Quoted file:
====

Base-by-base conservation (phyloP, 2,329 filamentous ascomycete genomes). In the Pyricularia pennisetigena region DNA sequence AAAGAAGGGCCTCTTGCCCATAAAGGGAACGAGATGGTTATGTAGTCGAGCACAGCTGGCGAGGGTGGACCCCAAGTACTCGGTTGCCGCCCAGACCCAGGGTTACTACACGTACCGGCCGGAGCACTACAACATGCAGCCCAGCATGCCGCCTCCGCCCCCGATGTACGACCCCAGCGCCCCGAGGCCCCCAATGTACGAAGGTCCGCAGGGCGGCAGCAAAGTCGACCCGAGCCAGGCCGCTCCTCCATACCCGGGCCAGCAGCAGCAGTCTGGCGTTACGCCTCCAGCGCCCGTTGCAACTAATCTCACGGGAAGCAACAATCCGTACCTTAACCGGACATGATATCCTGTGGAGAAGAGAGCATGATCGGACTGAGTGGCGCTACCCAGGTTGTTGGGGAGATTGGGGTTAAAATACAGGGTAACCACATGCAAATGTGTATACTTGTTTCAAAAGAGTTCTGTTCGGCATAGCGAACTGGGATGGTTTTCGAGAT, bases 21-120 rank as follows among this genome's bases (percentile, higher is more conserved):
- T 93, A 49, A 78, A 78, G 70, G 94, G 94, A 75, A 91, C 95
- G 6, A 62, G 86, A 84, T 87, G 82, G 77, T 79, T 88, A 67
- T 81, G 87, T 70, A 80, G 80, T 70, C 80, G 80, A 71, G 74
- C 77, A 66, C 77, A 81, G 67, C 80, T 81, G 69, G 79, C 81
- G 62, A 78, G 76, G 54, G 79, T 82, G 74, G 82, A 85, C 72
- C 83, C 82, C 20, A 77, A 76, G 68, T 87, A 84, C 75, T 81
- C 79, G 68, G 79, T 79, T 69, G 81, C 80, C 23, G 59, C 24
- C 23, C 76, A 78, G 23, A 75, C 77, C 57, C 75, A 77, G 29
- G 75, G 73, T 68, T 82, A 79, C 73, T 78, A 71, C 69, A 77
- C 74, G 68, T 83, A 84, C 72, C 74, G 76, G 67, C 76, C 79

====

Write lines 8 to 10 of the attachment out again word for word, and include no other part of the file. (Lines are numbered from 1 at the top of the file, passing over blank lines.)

- C 79, G 68, G 79, T 79, T 69, G 81, C 80, C 23, G 59, C 24
- C 23, C 76, A 78, G 23, A 75, C 77, C 57, C 75, A 77, G 29
- G 75, G 73, T 68, T 82, A 79, C 73, T 78, A 71, C 69, A 77